Plague had been around in England for centuries but in 1665 the so-called Great Plague hit the country – though it was Stuart London that took the worst of the plague. The plague was only finally brought under control in 1666 when the Great Fire of London burned down the areas most affected by plague – the city slums inhabited by the poor. Stuart England was never free from the plague but 1665 saw the worst.
1665 had experienced a very hot summer. London’s population had continued to grow and many lived in squalor and poverty. The only way people had to get rid of rubbish was to throw it out into the streets. This would include normal household waste as well as human waste. As a result, London was filthy. But this was a perfect breeding place for rats. A popular belief during the plague was that the disease was caused by dogs and cats. This was not so. The plague was caused by disease-carrying fleas carried on the bodies of rats. A pair of rats in the perfect environment could breed many off-spring. The filth found in the streets of London provided the perfect environment for rats.
What were the symptoms of the plague?
This is best summed up in a popular nursery rhyme of the time:
The first comment in the poem was a reference to red circular blotches that were found on the skin. These could also develop into large pus filled sacs found primarily under the armpits and in the groin. These buboes were very painful to the sufferer.
The second line refers to the belief that the plague was spread by a cloud of poisonous gas that was colourless (known as a miasma). This miasma could only be stopped, so it was believed, if you carried flowers with you as the smell of the flowers would overpower the germs carried by the miasma. There was also another ‘benefit’ to carrying sweet smelling flowers. A victim’s breath started to go off as the disease got worse. The flowers perfume would have covered up this unpleasantness.
Once the disease took a hold it spread with frightening speed. Those who could, the wealthy, left London for the comparative safety of the countryside. No such option existed for those who lived in the slums. In fact, militiamen were paid by the city’s council to guard the parish boundaries of the area they lived in and to let no one out unless they had a certificate to leave from their local parish leader. Very few of these certificates were issued.
Any family that had one member infected by the plague was locked in their home for forty days and nights. A red cross was painted on the door to warn others of the plight of those in the house. No one was allowed in except ‘nurses’.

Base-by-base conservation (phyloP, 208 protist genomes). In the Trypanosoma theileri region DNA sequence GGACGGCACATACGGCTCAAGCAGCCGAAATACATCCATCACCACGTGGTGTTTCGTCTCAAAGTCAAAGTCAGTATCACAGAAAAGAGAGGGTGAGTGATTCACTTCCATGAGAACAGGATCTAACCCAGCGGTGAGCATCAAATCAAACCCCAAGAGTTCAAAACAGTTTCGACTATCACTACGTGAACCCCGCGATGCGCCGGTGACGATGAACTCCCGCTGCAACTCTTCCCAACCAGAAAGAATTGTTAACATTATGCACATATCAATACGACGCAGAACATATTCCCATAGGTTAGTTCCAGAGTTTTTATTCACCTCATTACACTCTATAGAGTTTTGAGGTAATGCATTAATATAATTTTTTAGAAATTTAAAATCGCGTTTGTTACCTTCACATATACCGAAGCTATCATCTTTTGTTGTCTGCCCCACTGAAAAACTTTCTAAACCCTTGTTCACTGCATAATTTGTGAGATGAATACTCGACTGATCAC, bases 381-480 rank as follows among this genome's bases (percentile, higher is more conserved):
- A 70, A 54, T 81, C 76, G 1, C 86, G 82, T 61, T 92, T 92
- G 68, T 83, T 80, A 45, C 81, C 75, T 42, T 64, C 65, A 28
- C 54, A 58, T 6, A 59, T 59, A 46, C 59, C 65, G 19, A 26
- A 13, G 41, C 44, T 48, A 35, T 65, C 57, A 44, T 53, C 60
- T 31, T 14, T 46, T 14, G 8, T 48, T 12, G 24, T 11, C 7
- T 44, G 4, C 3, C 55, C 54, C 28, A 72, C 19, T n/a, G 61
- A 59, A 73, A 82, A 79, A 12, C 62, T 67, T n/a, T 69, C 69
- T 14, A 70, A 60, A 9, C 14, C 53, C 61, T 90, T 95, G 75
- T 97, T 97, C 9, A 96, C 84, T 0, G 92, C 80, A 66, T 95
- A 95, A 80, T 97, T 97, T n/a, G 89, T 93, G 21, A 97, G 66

The ‘nurses’ were local women with no training whatsoever but they got paid to visit the homes of plague victims to see how they were getting on and to take food to them if the victims could afford to pay for it. Samuel Pepys, a diarist who lived in London at this time, condemned the work done by these ‘nurses’. He claimed that they used the opportunities presented to them to steal from the homes they visited. One of his close friends at this time was Nathaniel Hodges – a qualified doctor who helped plague victims. It is possible that Pepys got such information from him.
Those who assessed whether someone had the plague or not, were called plague doctors. None of these were qualified physicians as most real doctors had fled the city for their own safety. However, their decision was final and would result in your home being chained shut from the outside and the red cross being painted on your door.
Londoners were also paid to kill dogs and cats as it was assumed that these spread the disease.
Cures for the plague were pointless but sought after if someone had the money to pay for them. Nathaniel Hodges believed that sweating out the disease was a sound approach and he encouraged those victims he came across to burn anything they could to create heat and smoke. In view of the fact that Londoners lived in wooden houses then, this was not particularly sound advice even from a proper doctor. However, many were desperate to try anything.
The plague was at its worst in September 1665 when the heat of the summer was at its peak. Each parish in London had to produce a week-by-week Bill of Mortality for the authorities. For every parish in London, the biggest weekly killer was plague – no other disease came anywhere near it.
A Bill of Mortality
The approaching winter halted the spread of the disease as the weather took its toll on the rats and fleas. However, though the worst had passed by the end of 1665, the end of the plague as a major killer only occurred with the Great Fire of London – the city’s second tragedy in two years. The fire devastated the filthy city areas where rats had prospered. The rebuilt London was more spacious and open. Never again was the city going to be affected so badly by this disease.